The Yorkshire Terrier (Yorkie) belongs to the Terriers in the FCI grouping.
The Yorkshire Terrier (Yorkie) is classified under the Terrier group in the AKC grouping.
Is the Yorkshire Terrier (Yorkie) allowed as a pet in a Singapore HDB flat?
Yorkshire, England, 1800s. The Yorkie was developed to catch the terrible rats and mice that infested clothing mills and mine shafts. These hunting dogs could also infiltrate into badger and fox burrows. The Yorkshire Terrier's origins are not entirely traced. It is thought that Scotsmen whom worked in the woollen mills of Yorkshire brought with them various types of terrier, including the Skye Terrier, Dandie Dinmont, Manchester Terrier, Maltese and the now-extinct Clydesdale (Paisley Terrier), and crossed them with the local dogs, such as the longhaired Leeds Terrier. Earlier Yorkies were much bigger, but selectively breeding of the smallest individuals through the years resulted in the miniaturised version we see today.
Behaviour and Temperament
Oblivious of their small size, Yorkshire Terriers are domineering, fiery, stubborn, alert, adventuresome, and lively.
Yorkshire Terriers make good watchdogs. Some are inappropriately aggressive. Some are barky. They enjoy being pampered but also like a chance to act like other dogs and run and play.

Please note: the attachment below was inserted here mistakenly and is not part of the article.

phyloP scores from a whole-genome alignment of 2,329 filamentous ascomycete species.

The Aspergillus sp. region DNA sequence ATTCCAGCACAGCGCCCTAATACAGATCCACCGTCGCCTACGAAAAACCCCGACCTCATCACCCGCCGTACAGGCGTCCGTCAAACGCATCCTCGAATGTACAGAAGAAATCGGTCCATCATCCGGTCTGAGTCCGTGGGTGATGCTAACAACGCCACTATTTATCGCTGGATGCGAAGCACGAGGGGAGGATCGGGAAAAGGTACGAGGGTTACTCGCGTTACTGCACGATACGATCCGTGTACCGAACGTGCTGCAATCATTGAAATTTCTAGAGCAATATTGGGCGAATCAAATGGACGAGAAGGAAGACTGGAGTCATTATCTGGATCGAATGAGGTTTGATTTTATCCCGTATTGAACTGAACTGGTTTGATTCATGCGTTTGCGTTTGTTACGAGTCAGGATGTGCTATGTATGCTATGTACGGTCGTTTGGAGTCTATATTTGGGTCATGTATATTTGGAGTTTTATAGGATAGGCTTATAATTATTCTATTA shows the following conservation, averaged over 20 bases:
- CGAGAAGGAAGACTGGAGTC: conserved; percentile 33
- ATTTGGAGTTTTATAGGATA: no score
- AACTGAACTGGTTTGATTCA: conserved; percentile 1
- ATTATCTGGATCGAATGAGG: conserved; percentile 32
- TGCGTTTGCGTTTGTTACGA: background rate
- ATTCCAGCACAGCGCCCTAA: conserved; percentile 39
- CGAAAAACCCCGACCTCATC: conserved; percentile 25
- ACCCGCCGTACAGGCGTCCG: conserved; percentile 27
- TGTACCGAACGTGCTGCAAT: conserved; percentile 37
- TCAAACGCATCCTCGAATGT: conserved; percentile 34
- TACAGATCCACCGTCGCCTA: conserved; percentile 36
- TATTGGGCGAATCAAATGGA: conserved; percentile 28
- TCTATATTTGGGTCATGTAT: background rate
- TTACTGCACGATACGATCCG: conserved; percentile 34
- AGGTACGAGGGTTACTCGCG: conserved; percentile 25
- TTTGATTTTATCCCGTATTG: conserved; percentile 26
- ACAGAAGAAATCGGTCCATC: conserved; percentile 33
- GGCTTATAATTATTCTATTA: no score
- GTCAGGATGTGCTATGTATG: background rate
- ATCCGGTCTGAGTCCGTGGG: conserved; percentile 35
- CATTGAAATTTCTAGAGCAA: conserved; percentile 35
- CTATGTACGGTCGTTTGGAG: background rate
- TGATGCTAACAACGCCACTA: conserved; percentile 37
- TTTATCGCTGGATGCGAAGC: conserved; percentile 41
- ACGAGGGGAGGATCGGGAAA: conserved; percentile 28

What are some Physical Features of the Yorkshire Terrier (Yorkie)?
18 to 22 cm; under 3 kg. Pet dogs are usually larger than show dogs. Colours are dark steel blue on body; golden tan on face, chest, ears, and legs. Pet types have black markings that just don’t turn blue. Yorkshire Terriers are born black.
Coat Type and Recommended Grooming
Long, silky, straight hair. High maintenance; Show coats need hours of grooming, which is why most pet owners chose to clip them. Clipped coat requires frequent combing and brushing. Professional grooming is recommended. Teeth should be checked and cleaned regularly. Minimal shedding.
Heart problems (mitral valve insufficiency), rheumy eyes, liver disease (portacaval shunt, hepatitis), dermatitis (skin inflammation), ear infections, enteritis (intestine inflammation), cancer, nephritis (kidney inflammation). Some Yorkies prone to early tooth decay and have poor tolerance to anaesthetics.
Play will satisfy most of their exercise needs, however a daily walk is necessary to fulfil their primal instinct to walk.
Small enough for apartment life, but some can become too vocal. Yorkies can get excessively active indoors especially when they do not get the required walk.
Good with well-behaved older children but not necessarily with toddlers. Most are friendly, some are shy. Usually shy with other pets.
Average; Yorkies can be stubborn if over pampered. Early training will help the 'yappy' individuals that bark at almost any sound. Some can be hard to housebreak.